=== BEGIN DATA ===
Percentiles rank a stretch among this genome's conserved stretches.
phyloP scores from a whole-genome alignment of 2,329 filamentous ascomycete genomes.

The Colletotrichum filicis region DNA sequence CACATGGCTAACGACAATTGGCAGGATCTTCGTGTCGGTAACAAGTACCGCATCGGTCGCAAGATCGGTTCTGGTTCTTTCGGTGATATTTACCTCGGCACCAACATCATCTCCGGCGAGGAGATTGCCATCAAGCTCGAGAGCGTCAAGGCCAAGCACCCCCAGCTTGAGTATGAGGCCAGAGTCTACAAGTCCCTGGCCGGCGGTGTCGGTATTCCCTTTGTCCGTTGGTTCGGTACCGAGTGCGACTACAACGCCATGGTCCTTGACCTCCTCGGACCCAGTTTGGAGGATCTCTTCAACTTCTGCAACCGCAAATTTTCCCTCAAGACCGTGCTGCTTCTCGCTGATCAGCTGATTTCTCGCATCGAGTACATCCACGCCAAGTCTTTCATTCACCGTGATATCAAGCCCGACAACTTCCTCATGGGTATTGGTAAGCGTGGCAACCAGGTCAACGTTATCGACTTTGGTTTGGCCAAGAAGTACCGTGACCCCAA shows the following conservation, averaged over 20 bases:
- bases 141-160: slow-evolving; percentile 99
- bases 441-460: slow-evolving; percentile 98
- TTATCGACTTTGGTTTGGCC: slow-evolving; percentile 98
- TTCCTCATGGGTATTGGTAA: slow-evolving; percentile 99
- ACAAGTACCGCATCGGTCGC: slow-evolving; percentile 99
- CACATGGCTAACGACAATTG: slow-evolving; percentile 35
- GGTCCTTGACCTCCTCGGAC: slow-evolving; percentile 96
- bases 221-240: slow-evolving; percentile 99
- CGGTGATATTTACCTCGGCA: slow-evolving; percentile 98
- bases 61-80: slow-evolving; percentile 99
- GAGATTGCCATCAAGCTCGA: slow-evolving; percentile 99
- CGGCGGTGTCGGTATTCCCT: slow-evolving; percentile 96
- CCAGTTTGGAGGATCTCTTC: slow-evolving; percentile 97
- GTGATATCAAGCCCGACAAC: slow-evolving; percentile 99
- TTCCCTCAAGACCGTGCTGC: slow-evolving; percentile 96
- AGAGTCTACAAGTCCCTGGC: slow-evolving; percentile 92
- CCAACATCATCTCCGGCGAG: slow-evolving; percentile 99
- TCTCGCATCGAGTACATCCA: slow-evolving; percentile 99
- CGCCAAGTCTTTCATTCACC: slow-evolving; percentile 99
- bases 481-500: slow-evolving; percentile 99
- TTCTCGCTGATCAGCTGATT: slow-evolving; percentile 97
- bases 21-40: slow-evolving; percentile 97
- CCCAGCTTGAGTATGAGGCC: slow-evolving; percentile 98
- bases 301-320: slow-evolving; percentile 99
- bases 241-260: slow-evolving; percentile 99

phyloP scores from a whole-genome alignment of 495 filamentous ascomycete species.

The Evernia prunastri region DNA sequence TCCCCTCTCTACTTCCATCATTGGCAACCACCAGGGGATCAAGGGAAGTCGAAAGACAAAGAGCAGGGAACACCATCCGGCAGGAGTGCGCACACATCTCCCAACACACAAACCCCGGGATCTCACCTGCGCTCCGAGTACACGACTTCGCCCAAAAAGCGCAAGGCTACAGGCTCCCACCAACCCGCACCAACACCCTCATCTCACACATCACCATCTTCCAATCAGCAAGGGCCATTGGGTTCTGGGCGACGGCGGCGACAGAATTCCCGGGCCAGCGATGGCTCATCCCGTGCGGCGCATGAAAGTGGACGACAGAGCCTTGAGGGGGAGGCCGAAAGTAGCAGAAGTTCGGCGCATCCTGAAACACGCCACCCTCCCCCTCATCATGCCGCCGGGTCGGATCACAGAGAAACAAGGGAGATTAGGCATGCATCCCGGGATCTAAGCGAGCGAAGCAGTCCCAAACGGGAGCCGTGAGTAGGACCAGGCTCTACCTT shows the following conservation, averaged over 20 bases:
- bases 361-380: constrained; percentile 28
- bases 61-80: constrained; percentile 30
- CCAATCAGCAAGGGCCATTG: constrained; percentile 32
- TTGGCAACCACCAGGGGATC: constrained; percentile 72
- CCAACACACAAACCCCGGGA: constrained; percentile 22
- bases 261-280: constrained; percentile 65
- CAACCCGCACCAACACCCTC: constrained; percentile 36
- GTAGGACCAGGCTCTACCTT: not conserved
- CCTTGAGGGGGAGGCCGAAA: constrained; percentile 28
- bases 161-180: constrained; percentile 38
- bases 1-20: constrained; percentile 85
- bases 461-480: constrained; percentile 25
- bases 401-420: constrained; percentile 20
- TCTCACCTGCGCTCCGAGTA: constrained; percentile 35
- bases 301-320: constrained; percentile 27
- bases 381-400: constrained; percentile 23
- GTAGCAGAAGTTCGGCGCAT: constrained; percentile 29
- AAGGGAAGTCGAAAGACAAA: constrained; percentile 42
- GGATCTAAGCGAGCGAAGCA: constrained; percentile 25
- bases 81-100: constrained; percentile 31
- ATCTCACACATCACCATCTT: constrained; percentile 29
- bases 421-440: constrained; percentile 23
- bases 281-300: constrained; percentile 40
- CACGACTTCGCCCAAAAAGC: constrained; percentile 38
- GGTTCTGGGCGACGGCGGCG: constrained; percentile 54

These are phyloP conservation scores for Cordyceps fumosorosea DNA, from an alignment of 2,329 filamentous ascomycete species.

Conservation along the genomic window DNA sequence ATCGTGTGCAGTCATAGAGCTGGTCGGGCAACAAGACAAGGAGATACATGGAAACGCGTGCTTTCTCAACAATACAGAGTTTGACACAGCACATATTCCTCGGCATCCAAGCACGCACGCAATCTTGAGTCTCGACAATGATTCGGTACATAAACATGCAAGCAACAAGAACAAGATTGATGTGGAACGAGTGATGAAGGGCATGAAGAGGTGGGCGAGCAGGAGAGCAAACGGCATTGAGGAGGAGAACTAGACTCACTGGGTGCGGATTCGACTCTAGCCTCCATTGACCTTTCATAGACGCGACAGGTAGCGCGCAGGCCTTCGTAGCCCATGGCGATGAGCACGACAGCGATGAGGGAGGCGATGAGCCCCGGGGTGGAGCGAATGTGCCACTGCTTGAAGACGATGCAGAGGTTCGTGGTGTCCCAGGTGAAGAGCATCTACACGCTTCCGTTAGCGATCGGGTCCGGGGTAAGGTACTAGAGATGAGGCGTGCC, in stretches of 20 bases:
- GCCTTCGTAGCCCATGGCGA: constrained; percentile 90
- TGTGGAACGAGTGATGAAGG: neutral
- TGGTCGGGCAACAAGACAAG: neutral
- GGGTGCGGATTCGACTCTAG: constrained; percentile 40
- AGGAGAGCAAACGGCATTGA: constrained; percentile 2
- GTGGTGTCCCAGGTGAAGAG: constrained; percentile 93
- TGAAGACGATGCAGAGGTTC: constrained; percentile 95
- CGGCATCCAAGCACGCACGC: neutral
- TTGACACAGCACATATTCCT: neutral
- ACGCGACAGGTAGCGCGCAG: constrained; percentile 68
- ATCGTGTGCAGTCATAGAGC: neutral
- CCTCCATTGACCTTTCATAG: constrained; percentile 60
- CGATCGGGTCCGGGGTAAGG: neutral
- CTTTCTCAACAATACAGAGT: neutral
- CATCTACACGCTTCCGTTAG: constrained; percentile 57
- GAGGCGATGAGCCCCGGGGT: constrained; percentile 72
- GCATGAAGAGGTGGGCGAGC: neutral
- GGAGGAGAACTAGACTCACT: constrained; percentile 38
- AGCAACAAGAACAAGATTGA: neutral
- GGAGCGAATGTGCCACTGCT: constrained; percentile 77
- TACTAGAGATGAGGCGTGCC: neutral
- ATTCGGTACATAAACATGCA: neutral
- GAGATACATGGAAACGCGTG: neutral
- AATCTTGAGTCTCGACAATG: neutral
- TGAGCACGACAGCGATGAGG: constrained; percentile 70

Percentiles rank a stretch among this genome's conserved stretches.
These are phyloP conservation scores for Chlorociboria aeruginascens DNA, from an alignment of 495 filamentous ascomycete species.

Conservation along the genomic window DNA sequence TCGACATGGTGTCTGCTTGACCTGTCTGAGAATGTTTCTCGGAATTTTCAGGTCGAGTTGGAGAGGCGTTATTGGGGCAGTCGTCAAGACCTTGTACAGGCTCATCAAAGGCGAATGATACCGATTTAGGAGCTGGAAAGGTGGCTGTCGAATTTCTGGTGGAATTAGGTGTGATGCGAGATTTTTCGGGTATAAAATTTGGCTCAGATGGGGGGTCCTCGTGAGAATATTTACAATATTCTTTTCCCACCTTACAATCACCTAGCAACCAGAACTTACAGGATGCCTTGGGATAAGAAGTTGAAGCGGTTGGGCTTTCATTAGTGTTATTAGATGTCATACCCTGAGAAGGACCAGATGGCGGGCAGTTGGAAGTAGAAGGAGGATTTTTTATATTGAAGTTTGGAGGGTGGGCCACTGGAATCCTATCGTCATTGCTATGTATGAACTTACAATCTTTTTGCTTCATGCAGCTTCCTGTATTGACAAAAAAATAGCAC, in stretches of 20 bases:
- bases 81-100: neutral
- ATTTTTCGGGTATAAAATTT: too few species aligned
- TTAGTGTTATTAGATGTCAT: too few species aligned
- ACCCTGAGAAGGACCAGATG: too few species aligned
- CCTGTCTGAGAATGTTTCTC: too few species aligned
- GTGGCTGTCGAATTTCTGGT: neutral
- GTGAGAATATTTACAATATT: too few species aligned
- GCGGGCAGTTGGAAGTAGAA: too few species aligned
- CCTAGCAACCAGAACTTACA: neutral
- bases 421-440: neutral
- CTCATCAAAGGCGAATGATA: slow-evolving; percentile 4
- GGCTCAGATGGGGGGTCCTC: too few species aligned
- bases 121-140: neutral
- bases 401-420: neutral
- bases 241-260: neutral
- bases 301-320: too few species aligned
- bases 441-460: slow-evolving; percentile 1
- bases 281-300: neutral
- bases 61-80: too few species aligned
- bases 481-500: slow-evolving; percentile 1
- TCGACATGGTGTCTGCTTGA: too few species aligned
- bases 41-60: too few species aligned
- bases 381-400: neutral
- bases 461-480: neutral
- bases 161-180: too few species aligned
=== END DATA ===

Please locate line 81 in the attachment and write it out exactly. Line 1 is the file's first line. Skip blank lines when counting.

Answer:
- AATCTTGAGTCTCGACAATG: neutral